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Grade 10 students at LaSalle’s Villanova high school look over a simulated frog dissection kit.Grade 10 students at LaSalle’s Villanova high school look over a simulated frog dissection kit.

Virtual methods to replace animal dissection in secondary school science classes

The Windsor-Essex Catholic District School Board will gradually phase out animal dissection in high school classrooms and replace it with virtual technology, thanks to the efforts of UWindsor’s Canadian Centre for Alternatives to Animal Methods (CCAAM).

CCAAM’s executive director Charu Chandrasekera and UWindsor dean of science Chris Houser were on hand at a Wednesday event at St. Thomas of Villanova Catholic High School where the board’s executive superintendent of innovation and experiential learning, Dan Fister, made the announcement.

“Animal dissection is academically unnecessary and, despite its prevalence in North American schools, it is not practiced worldwide,” Fister said. “We believe this is a more ethical, humane and engaging way to teach students science and we hope this sets an example for school boards right across Canada.”

Dr. Chandrasekera led Grade 10 students and guests through a hands-on tutorial with a “faux frog dissection kit” comprising reusable model frogs (Edu-Science Simulated Frog Dissection Kit and 4D Vision Frog), virtual anatomy software (Biosphera Frog and 3D4 Medical Essential Human Anatomy), and the Virtuali-Tee augmented reality app to visualize human anatomy. All of the board’s eight high schools have now received these kits, donated to CCAAM by the Johansen-Larsen Foundation and the Eric S. Margolis Family Foundation.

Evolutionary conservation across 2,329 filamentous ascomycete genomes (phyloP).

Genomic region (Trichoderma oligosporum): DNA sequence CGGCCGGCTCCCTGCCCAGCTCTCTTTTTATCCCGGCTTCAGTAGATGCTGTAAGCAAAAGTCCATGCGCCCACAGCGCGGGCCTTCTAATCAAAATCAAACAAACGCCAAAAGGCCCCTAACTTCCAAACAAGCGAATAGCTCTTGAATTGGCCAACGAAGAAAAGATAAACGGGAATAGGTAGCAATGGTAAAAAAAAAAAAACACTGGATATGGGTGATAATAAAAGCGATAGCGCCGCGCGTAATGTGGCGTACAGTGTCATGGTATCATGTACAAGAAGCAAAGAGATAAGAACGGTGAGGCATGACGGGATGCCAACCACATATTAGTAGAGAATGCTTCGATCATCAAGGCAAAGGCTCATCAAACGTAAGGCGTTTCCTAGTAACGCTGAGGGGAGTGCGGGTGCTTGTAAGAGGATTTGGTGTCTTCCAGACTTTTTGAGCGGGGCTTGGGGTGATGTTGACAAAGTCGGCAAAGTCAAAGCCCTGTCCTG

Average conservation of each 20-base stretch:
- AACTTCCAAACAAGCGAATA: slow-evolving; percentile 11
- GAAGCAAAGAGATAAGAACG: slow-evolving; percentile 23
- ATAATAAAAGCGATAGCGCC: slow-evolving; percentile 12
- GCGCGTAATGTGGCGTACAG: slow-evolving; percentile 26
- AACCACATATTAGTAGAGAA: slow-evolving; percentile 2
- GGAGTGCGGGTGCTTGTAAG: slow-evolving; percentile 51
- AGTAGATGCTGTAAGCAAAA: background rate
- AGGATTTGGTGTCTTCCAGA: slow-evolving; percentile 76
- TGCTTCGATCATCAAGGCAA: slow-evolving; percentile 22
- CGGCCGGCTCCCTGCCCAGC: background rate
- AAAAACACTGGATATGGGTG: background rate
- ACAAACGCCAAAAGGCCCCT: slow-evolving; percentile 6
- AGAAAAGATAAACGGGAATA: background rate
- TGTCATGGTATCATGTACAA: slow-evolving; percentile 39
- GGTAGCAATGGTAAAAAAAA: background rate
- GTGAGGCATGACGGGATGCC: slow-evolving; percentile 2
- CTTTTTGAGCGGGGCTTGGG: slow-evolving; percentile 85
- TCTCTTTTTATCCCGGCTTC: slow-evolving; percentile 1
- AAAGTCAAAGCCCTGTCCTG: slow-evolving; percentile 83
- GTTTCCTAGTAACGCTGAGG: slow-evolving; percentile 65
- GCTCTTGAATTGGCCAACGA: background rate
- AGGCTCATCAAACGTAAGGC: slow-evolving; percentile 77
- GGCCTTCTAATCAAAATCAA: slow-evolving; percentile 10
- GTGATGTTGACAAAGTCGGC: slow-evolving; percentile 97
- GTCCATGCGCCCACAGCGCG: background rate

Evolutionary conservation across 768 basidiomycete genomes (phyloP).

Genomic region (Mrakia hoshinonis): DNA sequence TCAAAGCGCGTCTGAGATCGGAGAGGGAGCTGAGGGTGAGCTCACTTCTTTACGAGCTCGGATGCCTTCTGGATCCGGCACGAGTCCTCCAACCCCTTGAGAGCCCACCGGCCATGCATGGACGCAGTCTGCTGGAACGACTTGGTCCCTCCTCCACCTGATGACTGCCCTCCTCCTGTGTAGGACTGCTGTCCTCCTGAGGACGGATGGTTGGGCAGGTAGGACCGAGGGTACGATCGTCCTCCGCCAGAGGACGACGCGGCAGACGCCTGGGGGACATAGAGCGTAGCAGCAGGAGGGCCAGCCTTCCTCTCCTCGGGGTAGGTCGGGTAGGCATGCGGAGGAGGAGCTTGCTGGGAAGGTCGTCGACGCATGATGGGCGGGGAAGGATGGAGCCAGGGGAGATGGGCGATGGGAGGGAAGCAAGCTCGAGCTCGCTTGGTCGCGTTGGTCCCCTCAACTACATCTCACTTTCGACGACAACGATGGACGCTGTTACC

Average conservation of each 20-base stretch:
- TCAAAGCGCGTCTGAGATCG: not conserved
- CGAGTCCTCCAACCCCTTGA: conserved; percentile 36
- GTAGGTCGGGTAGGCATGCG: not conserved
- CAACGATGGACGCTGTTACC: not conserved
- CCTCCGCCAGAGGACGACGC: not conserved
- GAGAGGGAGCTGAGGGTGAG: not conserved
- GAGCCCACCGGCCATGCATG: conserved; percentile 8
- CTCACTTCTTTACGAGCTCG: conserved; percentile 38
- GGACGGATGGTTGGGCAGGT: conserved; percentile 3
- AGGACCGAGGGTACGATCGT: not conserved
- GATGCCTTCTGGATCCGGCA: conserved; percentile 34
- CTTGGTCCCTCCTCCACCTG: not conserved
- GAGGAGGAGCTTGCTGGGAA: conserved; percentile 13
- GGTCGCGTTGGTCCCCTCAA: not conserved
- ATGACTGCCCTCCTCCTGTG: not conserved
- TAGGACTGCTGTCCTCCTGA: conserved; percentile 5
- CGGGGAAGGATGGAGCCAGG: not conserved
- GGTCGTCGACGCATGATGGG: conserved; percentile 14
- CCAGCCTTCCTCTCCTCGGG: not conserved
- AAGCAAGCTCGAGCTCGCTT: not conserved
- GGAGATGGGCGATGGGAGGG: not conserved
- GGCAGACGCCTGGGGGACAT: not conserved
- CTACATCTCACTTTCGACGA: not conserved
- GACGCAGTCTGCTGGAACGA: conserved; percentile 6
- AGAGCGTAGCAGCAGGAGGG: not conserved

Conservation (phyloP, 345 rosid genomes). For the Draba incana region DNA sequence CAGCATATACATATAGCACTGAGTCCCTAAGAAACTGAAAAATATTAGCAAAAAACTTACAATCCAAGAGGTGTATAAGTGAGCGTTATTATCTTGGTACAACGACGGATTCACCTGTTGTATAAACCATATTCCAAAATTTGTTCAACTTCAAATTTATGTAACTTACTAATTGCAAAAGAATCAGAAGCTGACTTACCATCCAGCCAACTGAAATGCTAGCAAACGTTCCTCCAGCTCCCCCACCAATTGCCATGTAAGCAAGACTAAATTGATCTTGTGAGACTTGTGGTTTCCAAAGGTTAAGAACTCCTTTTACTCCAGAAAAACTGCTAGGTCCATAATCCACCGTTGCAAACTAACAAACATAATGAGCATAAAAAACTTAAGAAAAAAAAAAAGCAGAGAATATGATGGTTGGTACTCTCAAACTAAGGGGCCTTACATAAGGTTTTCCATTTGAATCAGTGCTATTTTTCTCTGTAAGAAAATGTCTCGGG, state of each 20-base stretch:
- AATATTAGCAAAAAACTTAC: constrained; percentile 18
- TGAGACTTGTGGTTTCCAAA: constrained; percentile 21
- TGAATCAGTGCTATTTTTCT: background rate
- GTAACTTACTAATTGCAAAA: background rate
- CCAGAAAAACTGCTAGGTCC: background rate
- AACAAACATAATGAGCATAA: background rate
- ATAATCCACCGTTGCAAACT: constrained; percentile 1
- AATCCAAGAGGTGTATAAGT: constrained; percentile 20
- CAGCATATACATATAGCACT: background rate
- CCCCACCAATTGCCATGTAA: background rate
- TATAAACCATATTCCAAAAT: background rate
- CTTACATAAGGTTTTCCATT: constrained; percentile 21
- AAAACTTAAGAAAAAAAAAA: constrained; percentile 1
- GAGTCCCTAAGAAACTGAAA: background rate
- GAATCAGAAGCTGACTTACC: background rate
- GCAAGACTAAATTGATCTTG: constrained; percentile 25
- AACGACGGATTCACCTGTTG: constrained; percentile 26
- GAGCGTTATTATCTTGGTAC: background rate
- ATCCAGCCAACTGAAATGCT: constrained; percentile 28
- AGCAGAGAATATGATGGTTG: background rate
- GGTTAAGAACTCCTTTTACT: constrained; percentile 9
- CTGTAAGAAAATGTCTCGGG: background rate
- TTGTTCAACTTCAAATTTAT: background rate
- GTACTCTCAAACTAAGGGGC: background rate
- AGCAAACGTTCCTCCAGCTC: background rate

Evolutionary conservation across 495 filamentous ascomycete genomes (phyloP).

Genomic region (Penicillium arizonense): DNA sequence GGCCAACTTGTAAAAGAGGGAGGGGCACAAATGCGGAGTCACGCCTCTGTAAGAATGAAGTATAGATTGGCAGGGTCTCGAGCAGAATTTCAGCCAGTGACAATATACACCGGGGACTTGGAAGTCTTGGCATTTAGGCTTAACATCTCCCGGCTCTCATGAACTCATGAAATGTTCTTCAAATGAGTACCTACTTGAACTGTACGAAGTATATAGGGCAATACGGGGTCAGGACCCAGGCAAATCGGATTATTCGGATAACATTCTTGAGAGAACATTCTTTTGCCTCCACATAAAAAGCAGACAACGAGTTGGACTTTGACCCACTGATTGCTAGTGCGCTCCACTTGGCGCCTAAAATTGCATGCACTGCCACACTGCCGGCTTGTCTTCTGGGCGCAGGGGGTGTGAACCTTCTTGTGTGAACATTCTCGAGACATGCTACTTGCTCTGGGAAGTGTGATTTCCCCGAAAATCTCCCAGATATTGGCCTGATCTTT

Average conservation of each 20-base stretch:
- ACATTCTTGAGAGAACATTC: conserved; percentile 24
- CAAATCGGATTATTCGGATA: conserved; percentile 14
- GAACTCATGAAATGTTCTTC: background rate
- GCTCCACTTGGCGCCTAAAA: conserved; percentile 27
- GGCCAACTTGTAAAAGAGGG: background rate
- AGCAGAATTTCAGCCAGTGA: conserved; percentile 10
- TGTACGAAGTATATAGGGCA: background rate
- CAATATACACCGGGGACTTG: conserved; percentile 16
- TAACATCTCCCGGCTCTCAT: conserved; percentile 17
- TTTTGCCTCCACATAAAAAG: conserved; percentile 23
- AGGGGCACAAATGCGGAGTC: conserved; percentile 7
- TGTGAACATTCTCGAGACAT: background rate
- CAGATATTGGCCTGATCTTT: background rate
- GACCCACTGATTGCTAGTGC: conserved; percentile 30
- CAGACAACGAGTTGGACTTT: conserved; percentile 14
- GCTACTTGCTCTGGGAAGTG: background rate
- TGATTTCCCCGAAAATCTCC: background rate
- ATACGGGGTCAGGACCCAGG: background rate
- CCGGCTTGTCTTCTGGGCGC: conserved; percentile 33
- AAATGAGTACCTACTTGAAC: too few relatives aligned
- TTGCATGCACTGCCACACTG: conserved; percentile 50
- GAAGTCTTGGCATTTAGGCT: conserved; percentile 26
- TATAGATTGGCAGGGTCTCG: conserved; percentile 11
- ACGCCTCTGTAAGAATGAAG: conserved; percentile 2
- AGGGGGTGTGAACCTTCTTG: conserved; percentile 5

“Today’s non-animal technologies help students build a strong knowledge base and achieve curricular learning objectives, all while promoting scientific curiosity and a passion for the discipline,” Chandrasekera said.

She said studies have shown that virtual alternatives are comparable, and even superior, to learning with actual animals.

Dr. Houser said he hopes more students benefit from access to these methods.

“Introducing this technology into the curriculum is an exciting and humane way to engage students that I hope becomes a model for other school boards across Ontario and across Canada,” he said.

The partnership will also give these high schoolers access to the University’s state-of-the-art Eric S. Margolis Training Laboratory for Alternatives to Animal Methods, where they will work with Chandrasekera on contemporary technology that simulates actual cadavers, the Anatomage virtual dissection table, donated by the Animal Defence League of Canada and the Royal Bank of Canada Wealth Management.

Gisele Jobin, a science curriculum consultant with the board, says students are more excited and engaged in learning through the use of these new methods.

“This new technology is the way of the future for accessing curriculum and creating meaningful and lasting educational experiences for our students,” she said.

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